The RBA kept rates on hold in September 2023. Here's what that means

Tue 05 Sep 23, 4:14pm (AEDT)
Source: Shutterstock

Key Points

  • RBA keeps cash rate on hold at 4.10% for the third consecutive month
  • Inflation has passed its peak but remains elevated, while household consumption and dwelling investment are weak
  • RBA expects inflation to return to target range in late 2025 but warns of challenges from El Nino and Chinese economy

Mortgage holders breathed a sigh of relief today as the RBA announced it would keep the cash rate on hold at 4.10% today. It’s the third successive decision to hold rates after an extraordinary year where the cash rate has jumped by 4% since May 2022. It also maintained the interest rate paid on Exchange Settlement balances at 4.00%.

While there was some speculation that Lowe could finish his term with a final increase to ease incoming governor Michelle Bullock into her term and save her from another hike later in the year, the truth is, he has finished quietly and as anticipated by many in the market. You can read more about Lowe’s term in the RBA here.

Here’s the rationale for the RBA decision

In the Board's statement to the market, they cited the following reasons for maintaining the cash rate at 4.10%.

  • Inflation has passed it’s peak and the monthly CPI indicator from the ABS for July showed a decline. Services inflation is still rising though and rent inflation is elevated.

  • Household consumption growth is weak as is dwelling investment.

  • The Australian economy is experiencing below-trend growth.

The Board also, as expected, said they would (and could) not rule out further rate rises down the track. After all, inflation is not at the RBA’s target range of 2-3% and there is still persistent services inflation internationally.

Some interesting things to note…

  • The RBA dropped its initial forecast for CPI inflation to decline to around 3.25% by the end of 2024 from its initial statement but is still predicting for inflation to return to the target range of 2-3% in late 2025.

  • The RBA also referenced uncertainty around the Chinese economy in its statement. This has not been a standard inclusion in recent statements.

There are a range of challenges for inflation on the horizon. One of which is the coming El Nino weather pattern which can affect the agricultural sector and mean rising grocery prices as a result of shortages, amongst other implications.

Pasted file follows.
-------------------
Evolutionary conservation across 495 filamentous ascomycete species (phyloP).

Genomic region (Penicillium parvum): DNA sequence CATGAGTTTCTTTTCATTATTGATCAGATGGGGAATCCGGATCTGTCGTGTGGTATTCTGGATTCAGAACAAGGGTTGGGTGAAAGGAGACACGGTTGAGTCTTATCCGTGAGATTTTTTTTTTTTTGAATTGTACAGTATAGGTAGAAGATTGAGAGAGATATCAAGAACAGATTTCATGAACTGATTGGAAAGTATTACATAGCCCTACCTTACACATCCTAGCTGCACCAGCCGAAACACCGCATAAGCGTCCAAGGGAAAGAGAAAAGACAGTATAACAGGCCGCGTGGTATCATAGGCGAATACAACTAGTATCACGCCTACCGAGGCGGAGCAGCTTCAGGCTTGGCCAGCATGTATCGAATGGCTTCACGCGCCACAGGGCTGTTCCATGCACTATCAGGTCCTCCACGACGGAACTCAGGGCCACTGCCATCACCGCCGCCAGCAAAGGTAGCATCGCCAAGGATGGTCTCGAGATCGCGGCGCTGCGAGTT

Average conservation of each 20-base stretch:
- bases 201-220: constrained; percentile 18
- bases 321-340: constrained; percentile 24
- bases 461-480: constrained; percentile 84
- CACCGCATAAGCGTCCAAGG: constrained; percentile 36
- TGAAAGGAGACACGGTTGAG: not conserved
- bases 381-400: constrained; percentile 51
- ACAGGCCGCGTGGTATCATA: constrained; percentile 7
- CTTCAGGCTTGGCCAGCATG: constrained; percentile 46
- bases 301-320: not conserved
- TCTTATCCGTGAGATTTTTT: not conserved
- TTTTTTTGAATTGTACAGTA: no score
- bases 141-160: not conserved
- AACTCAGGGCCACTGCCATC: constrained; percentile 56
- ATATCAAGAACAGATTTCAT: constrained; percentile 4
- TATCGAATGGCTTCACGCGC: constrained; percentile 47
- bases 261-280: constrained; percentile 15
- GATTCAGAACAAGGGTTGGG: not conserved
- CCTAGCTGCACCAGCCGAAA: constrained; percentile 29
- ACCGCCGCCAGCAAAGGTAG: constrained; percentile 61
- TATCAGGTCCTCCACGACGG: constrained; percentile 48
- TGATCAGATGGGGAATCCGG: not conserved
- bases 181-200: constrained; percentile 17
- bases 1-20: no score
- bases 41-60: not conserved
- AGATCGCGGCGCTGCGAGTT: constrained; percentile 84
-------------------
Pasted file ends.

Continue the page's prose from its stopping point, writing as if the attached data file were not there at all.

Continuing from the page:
The challenges for China are also considerable. 

The Australian economy is strongly dependent on activity in China, particularly in the resources sector but our property sector is also not immune. The Chinese property market is facing a range of difficulties, with Evergrande having recently filed for bankruptcy protection and Country Gardens facing a risk of default (though it struck a debt deal yesterday). There are fears the challenges for Chinese developers could extend to problems here, with a subsidiary of Country Garden developing two massive housing estates in Sydney and Melbourne for example. 

According to Bloomberg, of China’s 50 private-sector developers, 34 have already suffered delinquencies on offshore debt so it’s fair to say, there is more uncertainty coming.

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Source: Bloomberg

What is next?

Lowe made it clear the RBA Board would not rule out further rate rises down the track. After all, inflation is not at the RBA’s target range of 2-3% and there is still persistent services inflation internationally. Some economists expect one more hike by the end of 2023, while others believe we are done. 

If we've learned anything from past RBA statements (no rate rises until 2024, anyone?), it's to expect the unexpected. You cannot always predict macro events. But for this month at least, cash rates remain unchanged.

This article was originally published for Livewire Markets on Tuesday, 5 August 2023.

Written By

Sara Allen

Content Editor

Sara is a Content Editor at Livewire Markets and Market Index. She is a passionate writer and reader with more than a decade of experience specific to finance and investments. Sara's background has included working at ETF Securities, BT Financial Group and Macquarie Group. She also holds a degree in psychology which drives a continued fascination with how human behaviour drives and is driven by investments and market activity.

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